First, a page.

This holiday has been a “lost Sabbath” in the Pagan Wheel for many. With summer travels leading folks away from their homes and a kind of mystifying lack of definition of what the holiday means in a modern context, it’s easy just to slide by it. For some, it simply doesn’t have meaning at allfor others, it may be a long stretch to find them when the traditional meanings are rooted in agriculture, but most of us now live in cities.

Still, I find myself getting that seven-week itch to do a Sabbath celebration around this time of year, and accordingly, to contemplating the meanings I have ascribed to this one. I very deliberately created Summer’s End as a Sabbath not only of “early harvest”, but of technology and work: the traditional Pagan Wheel of the Year doesn’t really have a holiday that embraces these, yet they dominate our modern lives.

Summer’s End is a good time to consecrate and place a little trinket on your desk at work to remind you of your religious life, or even (if you can get away with it) to do an “office blessing” in the name of productive and satisfying work. You could ritually clean your mobile phone by smudging with sage smoke or incense, invoking clear and respectful communications. Likewise something you take with you to work every day, like a briefcase or laptop computer. Blessing the tools of our work can help to imbue them with a sense of being a part of the Sacred, of the contiguous fabric of wonder that is All That Is, even in the prosaic, quotidian work world.

As for ritual celebrations at home, I like to bake bread at this time of year. Here is a lovely recipe from Pauline Campanelli, the late author of Ancient Ways and Wheel of the Yeartwo very charming books which, though certainly not atheistic, contain many projects and traditions that are fun to incorporate into your religious practice:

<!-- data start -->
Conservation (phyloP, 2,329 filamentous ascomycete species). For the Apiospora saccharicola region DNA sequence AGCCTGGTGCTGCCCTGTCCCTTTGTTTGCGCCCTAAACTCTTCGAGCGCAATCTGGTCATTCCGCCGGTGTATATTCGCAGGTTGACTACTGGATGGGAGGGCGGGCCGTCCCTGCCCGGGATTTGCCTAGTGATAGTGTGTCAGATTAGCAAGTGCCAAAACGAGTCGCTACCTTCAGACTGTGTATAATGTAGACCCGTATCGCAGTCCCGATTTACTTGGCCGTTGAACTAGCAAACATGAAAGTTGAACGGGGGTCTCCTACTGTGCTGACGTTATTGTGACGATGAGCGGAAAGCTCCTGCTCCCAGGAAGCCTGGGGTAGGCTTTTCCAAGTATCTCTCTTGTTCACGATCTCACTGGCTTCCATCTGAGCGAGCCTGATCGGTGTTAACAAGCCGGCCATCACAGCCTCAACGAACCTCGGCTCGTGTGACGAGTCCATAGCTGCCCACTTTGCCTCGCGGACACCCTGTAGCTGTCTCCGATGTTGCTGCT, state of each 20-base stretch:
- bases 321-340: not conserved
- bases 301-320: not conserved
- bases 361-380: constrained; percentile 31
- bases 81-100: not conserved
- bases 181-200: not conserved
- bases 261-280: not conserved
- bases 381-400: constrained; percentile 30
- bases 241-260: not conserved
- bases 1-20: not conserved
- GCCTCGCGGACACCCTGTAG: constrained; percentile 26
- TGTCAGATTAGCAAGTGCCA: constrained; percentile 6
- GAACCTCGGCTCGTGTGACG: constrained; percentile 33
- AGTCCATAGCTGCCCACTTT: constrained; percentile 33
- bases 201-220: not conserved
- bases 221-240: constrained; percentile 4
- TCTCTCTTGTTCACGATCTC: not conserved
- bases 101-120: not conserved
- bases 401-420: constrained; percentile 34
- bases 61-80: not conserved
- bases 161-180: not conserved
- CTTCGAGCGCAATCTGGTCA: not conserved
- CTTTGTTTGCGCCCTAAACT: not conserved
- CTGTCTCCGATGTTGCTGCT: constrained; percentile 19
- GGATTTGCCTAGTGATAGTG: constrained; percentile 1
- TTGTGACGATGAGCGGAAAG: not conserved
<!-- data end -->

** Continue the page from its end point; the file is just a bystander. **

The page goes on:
Summer’s End Rye Bread

In a large mixing bowl, combine two cups of milk warm to the touch with two packages of dry baking yeast, one teaspoon salt, 1/2 cup honey and 1/4 cup dark brown sugar. Cover bowl and set aside in a warm place until it has doubled (about 1/2 hour). Add 3 tb softened butter and 2 cups unbleached white flour, and stir until bubbly.

Mix in 1 cup rye flour and 2 cups stone-ground wheat flour. With floured hands, turn dough onto floured board and gradually knead in more white flour until the dough is smooth and elastic and no longer sticks to your fingers.

Place dough in a greased bowl, turning it so the dough is greased, then cover with a clean cloth and keep in a warm place to rise until doubled (about an hour). Then punch it down and divide in half. Shape into two round, slightly flattened balls, place on greased cookie sheets. Cover and return to a warm place until they double again.

When the final rising is almost complete, use a ritual knife (or just any knife) to cut any symbol that is meaningful to you into the top of the loaves, saying a wish for the coming harvest. Beat a whole egg and 1 tb of water together and brush over the tops of the loaves. Bake at 300º for about an hour or until they are done (sound hollow when tapped).

“Bless” the bread with words of gratitude, and eat while still warm. Delicious!